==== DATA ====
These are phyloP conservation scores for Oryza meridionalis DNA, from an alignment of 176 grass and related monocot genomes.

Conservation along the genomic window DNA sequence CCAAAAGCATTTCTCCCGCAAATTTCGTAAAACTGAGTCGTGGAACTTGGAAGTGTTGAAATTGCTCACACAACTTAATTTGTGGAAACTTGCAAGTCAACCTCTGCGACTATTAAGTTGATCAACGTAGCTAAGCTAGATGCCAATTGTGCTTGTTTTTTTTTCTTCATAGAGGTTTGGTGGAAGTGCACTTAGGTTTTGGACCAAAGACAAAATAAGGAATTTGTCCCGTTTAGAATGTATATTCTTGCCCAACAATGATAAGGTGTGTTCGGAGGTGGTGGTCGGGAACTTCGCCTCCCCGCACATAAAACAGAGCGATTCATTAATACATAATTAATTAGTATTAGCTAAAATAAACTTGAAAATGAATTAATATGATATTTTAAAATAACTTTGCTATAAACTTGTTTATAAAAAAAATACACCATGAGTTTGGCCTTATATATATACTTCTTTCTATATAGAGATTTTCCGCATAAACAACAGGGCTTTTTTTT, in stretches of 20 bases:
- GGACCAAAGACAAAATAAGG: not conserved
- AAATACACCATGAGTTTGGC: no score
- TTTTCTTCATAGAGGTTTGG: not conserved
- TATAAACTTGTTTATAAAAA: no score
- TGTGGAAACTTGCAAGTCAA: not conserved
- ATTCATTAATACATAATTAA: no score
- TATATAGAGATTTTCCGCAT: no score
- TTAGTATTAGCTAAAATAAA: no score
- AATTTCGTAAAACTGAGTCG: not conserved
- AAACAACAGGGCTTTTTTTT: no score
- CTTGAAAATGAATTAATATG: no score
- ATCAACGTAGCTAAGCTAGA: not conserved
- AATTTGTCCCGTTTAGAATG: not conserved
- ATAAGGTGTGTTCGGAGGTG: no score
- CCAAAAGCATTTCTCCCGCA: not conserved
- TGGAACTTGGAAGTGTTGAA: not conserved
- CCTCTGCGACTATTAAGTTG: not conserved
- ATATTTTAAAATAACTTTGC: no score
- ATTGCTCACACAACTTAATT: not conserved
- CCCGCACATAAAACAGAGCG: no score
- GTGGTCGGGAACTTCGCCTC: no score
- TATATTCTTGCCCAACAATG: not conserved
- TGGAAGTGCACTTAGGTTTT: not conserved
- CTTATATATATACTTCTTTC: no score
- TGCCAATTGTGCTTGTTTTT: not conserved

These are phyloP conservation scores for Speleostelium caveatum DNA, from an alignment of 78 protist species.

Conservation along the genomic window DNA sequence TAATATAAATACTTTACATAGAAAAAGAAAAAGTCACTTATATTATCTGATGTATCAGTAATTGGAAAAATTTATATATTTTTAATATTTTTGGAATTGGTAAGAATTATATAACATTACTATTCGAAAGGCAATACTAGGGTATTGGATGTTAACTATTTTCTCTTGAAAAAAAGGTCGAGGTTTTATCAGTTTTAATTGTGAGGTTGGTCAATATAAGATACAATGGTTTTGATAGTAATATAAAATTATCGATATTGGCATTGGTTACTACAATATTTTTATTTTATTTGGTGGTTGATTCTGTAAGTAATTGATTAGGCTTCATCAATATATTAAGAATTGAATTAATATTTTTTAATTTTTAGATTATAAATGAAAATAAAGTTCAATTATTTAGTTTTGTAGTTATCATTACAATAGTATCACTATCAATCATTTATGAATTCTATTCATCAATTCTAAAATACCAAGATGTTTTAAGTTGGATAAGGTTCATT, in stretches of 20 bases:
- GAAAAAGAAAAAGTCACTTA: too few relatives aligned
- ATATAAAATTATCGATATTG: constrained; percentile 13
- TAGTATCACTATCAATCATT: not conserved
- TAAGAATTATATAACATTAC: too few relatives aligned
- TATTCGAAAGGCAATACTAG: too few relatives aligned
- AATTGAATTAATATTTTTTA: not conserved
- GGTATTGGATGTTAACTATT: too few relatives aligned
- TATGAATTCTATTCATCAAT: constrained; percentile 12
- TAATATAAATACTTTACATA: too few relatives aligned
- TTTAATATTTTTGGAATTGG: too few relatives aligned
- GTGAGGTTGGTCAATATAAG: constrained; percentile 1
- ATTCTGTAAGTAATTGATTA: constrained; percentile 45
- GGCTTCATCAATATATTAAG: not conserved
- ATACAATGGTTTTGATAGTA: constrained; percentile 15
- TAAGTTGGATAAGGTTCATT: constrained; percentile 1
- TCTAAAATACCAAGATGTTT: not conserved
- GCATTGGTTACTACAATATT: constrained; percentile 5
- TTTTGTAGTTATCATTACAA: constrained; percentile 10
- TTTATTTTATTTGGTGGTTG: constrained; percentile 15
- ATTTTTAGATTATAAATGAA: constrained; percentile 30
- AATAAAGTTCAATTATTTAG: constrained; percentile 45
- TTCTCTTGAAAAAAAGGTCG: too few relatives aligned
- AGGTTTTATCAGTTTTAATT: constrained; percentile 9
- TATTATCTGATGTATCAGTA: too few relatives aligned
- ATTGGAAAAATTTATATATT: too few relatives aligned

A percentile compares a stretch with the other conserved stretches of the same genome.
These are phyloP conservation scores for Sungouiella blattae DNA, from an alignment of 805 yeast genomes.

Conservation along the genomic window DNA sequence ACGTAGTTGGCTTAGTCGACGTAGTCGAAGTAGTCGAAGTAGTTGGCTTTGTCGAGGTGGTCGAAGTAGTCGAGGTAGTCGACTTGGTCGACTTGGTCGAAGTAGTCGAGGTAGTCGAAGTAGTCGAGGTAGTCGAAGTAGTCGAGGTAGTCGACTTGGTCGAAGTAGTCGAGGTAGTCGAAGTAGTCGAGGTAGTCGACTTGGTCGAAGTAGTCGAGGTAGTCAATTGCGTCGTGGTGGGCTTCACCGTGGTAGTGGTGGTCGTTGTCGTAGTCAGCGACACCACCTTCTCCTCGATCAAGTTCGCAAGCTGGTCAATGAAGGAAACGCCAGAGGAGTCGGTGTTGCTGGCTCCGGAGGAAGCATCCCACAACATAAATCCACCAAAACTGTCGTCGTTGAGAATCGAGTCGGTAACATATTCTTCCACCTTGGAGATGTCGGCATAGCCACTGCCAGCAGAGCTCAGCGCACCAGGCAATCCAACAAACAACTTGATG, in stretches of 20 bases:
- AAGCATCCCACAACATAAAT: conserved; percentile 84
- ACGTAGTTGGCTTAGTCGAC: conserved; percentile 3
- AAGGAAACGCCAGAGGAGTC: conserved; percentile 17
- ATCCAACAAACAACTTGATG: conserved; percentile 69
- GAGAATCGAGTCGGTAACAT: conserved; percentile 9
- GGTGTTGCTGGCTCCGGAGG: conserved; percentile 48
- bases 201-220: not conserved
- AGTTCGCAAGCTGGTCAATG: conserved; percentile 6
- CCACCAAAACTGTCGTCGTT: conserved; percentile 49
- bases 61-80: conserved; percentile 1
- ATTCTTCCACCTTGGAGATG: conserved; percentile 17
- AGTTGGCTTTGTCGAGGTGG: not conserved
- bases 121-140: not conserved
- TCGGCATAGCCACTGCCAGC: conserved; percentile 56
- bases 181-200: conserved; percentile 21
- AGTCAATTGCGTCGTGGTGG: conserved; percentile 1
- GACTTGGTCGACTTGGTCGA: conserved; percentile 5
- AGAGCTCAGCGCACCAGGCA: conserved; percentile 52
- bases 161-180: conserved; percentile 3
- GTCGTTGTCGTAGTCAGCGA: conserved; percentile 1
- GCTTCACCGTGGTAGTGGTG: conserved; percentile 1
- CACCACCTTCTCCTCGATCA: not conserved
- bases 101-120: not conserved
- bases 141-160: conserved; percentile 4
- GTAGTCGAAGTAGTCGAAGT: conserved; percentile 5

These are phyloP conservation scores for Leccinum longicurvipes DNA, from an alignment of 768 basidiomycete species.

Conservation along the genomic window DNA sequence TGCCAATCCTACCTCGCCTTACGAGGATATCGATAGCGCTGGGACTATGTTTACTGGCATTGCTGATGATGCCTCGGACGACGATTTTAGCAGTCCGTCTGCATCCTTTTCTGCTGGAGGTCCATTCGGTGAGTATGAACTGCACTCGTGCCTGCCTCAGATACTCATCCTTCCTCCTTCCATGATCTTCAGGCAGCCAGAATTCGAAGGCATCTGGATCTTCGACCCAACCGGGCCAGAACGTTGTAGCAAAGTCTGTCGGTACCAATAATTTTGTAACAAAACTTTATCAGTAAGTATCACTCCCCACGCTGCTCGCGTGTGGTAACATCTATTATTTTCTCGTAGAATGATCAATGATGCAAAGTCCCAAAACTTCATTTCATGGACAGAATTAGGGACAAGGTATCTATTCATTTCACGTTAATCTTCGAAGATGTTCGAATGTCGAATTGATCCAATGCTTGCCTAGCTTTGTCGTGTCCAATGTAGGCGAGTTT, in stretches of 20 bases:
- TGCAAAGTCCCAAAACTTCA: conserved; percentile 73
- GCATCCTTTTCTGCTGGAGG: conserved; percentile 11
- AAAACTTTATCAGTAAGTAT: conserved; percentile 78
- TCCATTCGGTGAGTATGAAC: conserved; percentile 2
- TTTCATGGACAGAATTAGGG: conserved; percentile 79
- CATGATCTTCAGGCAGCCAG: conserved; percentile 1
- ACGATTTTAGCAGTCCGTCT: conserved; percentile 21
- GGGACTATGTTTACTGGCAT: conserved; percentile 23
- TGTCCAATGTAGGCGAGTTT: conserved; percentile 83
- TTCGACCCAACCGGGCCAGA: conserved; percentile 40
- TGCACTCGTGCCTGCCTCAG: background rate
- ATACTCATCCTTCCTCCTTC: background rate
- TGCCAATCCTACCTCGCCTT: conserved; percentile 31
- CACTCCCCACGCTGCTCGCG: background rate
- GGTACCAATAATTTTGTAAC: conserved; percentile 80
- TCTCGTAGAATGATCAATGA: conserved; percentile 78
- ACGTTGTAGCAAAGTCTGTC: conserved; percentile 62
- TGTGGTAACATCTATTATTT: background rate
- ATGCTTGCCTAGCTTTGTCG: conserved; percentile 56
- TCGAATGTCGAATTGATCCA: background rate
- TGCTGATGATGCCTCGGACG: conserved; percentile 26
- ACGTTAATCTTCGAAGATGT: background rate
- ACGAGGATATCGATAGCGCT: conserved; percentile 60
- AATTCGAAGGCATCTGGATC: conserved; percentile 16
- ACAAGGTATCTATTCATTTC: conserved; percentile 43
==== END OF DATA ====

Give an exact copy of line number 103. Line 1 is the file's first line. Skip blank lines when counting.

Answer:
- ATGCTTGCCTAGCTTTGTCG: conserved; percentile 56